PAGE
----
Volume 48, Issue 5 - September/October 2009
Networking and Connecting with Partners is More Important than Ever
by Larry Ray, architectural consultant for GHDC Inc. in Tupelo, Miss., and immediate past president of the Association of Millwork Distributors. Mr. Rays opinions are solely his own and do not necessarily reflect those of this magazine.
The ongoing consequences of financial markets have been frustrating for those
in the building products industry. I applaud the creative efforts of those who
have persevered and endured, not only in our industry, but all independently-owned
businesses. Most efforts have focused on cost cutting and/or cost containment
resulting in lean, trim and focused organizations that can and will build on
solid foundations for the future.
As we consider the future, with all the possibilities for re-growth and prosperity, let us not forget the basics that helped us grow our companies from their infancy. Phrases like Where do you find? and Who do you know? have been replaced by connected and networking, and they still mean the same to small- and medium-size businesses. It is the art of doing business in small-town America.
In the process of cutting costs to the bone, have companies started to sacrifice the intangibles of networking and connecting? After all, dont these still take place at our local homebuilders association meetings, local civic clubs and charitable events that put us in touch with other people and eventually prospective customers? And, did we not refer to networking when we rubbed shoulders with our friends and neighbors at such events?
Over the past several months, I have assisted the Association of Millwork Distributors (AMD) in the areas of membership recruitment and retention. Two reasons are most often used to explain the non-commitment of membership: first, the financial stress and burden, and, second, a lack of perceived value. My first response to this mindset is to re-sell networking and connecting because these represent the value offered by trade organizations such as the AMD, and for that matter, your local organizations that I mentioned earlier.
Connecting people through networking cannot be measured easily in terms of dollars and cents and remains among the most valuable intangible benefits offered by membership at AMD. Trade associations are a good example of member-based organizations that must strive to add value to the membership by offering enhanced benefits. AMD has invested in added value with new programs, even in these challenging economic times. This year, AMD launched Simply Certified, an AMD certification program, offering an array of certification programs through its partnership with the National Accreditation and Management Institute (NAMI). This program is designed to meet code requirements. The association also launched a new website making it easier to navigate with added resources for its members.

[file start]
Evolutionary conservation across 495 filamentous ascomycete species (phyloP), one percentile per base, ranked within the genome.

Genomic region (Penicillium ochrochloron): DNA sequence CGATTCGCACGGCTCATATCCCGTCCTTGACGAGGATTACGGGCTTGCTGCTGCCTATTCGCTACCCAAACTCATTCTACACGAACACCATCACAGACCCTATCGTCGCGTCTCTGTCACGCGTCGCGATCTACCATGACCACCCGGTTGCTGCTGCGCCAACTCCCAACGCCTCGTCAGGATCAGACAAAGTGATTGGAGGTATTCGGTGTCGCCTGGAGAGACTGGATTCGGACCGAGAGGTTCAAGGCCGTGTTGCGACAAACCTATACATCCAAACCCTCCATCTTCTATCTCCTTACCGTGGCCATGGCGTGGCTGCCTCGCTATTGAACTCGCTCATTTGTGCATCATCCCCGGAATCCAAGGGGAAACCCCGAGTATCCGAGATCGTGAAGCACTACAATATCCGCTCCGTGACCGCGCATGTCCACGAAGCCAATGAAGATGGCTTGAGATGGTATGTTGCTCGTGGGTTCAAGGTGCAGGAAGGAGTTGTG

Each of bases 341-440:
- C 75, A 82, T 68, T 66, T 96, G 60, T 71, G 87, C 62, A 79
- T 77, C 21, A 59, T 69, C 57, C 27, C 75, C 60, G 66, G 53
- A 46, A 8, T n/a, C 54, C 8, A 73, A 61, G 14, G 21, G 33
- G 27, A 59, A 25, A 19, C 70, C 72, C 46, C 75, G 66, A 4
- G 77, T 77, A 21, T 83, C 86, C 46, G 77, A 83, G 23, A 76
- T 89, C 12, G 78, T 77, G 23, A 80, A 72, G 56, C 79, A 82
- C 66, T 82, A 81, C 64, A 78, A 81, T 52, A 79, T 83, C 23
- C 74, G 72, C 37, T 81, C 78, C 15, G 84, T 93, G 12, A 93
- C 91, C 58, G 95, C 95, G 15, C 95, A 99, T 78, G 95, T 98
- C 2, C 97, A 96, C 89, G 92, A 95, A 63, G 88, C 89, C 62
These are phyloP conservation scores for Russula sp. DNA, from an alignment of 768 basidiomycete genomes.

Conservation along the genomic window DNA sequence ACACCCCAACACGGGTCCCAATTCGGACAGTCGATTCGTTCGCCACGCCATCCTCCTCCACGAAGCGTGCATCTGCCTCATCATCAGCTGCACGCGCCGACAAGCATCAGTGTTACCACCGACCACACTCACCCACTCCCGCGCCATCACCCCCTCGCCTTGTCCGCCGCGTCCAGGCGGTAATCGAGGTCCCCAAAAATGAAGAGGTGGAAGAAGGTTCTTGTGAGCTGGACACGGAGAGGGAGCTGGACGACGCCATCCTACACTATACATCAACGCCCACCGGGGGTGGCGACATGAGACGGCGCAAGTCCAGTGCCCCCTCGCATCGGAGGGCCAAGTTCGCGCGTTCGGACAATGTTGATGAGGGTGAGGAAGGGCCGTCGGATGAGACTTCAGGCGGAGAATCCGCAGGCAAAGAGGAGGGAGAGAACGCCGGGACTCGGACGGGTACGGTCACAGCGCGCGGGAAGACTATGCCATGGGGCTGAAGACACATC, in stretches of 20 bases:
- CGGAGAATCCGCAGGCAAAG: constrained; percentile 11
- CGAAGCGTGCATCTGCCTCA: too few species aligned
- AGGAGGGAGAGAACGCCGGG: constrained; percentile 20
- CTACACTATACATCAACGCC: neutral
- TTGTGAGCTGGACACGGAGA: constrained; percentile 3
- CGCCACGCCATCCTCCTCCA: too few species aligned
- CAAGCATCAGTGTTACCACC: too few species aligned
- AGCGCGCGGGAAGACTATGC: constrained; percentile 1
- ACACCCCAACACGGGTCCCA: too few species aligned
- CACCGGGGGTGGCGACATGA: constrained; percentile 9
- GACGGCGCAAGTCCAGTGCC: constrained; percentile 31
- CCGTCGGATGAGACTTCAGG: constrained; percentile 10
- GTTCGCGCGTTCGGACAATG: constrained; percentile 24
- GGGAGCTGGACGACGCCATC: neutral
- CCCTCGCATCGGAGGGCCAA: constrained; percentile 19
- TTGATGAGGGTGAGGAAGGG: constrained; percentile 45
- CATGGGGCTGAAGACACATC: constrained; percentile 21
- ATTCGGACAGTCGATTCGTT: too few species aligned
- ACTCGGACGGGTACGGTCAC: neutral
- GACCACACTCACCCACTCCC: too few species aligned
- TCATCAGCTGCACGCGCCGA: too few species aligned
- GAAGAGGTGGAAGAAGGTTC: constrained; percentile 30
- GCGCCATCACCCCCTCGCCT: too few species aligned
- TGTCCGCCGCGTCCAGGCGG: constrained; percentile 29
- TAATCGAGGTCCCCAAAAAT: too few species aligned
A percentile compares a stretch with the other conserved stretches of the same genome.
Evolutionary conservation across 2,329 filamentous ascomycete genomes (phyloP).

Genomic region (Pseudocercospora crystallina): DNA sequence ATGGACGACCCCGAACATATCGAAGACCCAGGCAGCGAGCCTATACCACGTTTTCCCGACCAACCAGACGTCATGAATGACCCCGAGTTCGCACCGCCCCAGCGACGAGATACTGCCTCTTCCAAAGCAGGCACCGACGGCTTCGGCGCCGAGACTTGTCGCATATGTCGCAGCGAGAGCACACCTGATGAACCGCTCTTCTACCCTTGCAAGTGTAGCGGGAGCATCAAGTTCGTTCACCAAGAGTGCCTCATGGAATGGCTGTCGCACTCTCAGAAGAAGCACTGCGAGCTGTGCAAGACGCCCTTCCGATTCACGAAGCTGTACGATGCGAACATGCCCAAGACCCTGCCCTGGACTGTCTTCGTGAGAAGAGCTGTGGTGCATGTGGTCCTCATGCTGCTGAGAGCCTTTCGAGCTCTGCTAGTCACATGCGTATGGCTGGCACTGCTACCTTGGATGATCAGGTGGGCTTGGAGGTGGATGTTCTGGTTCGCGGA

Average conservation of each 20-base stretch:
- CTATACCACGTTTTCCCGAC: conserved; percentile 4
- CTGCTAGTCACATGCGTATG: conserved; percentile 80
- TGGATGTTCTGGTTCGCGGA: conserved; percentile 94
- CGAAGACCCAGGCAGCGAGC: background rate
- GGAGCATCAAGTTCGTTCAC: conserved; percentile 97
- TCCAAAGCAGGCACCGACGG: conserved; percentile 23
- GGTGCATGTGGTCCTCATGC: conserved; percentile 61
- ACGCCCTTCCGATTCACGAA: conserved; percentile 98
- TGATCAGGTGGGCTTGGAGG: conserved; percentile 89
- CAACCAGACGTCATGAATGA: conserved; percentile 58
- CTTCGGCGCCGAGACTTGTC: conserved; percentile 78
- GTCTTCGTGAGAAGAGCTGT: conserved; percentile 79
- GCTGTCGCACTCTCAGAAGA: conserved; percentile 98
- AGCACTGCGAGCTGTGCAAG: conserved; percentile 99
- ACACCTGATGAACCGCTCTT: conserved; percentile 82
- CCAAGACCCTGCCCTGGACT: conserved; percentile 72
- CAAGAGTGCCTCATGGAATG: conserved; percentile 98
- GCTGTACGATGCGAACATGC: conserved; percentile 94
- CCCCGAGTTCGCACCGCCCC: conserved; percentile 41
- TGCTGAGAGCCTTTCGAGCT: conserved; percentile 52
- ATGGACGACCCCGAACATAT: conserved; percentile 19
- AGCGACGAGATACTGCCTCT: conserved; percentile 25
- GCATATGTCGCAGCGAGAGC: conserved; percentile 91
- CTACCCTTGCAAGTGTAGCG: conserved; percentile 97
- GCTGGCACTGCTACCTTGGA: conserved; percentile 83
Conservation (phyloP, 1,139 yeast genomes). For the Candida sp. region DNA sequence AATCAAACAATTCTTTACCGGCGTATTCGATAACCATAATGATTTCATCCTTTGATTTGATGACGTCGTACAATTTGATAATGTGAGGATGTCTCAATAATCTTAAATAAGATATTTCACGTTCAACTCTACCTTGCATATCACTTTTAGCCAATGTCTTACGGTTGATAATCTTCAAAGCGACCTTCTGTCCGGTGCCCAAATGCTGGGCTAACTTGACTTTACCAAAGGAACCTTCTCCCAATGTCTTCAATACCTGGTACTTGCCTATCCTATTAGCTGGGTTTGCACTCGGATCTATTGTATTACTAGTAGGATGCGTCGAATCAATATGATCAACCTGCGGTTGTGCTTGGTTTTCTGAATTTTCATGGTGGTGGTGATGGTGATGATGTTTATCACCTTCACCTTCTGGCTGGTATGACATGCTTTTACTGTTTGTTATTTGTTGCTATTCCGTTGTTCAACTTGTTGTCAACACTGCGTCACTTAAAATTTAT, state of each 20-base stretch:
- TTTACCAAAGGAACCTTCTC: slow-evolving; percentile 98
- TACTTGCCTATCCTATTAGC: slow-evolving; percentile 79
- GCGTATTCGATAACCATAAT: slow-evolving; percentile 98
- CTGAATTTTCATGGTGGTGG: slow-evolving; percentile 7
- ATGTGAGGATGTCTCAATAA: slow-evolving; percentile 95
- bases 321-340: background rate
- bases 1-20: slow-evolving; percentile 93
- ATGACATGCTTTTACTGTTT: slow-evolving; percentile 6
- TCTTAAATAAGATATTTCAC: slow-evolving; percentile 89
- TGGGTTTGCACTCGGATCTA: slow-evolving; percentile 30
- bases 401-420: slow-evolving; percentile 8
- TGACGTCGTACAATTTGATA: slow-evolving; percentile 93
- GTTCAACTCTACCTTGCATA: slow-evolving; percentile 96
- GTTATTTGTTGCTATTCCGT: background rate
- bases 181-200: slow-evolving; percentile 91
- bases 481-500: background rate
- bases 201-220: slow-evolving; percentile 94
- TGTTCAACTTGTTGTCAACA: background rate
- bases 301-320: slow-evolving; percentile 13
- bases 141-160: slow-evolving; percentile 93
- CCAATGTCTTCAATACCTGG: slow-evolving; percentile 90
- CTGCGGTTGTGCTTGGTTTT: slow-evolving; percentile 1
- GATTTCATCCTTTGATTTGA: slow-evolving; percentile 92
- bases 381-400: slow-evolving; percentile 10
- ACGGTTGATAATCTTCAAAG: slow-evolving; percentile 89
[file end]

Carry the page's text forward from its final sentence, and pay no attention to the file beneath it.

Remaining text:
"Whether you serve at
the retail, distribution or the manufacturing level, some intangibles will never
be expressed on the bottom line of a balance sheet."
An Accurate Assumption
Through this publication, as I address the many levels of the building products industry, it is understood that no one solution will fit all. Whether you serve at the retail, distribution or the manufacturing level, some intangibles will never be expressed on the bottom line of a balance sheet. If networking served us well in the growing years, would it be reasonable to assume that networking will play an equally important role as we emerge from this recession?
You bet it will. Why? Because distributors need to talk to their vendors and vendors need to talk to their distributors. I do mean TALK. No, I dont mean in an e-mail. They cant hear what you really want to say, what you really meant to convey and they cant hear your voice that reassures this is where we are or were with you on this. Especially today, people need to communicate face to face.
AMD is providing the opportunity for networking and connecting at the 45th Annual Convention in San Antonio October 7-12, 2009, where industry professionals can come together to solidify ideas and strategies as they anticipate 2010. You can connect with one another and address various methods to revitalize individual businesses and the millwork industry. Touch the intangible benefits by spending time networking and connecting. Ill see you there.
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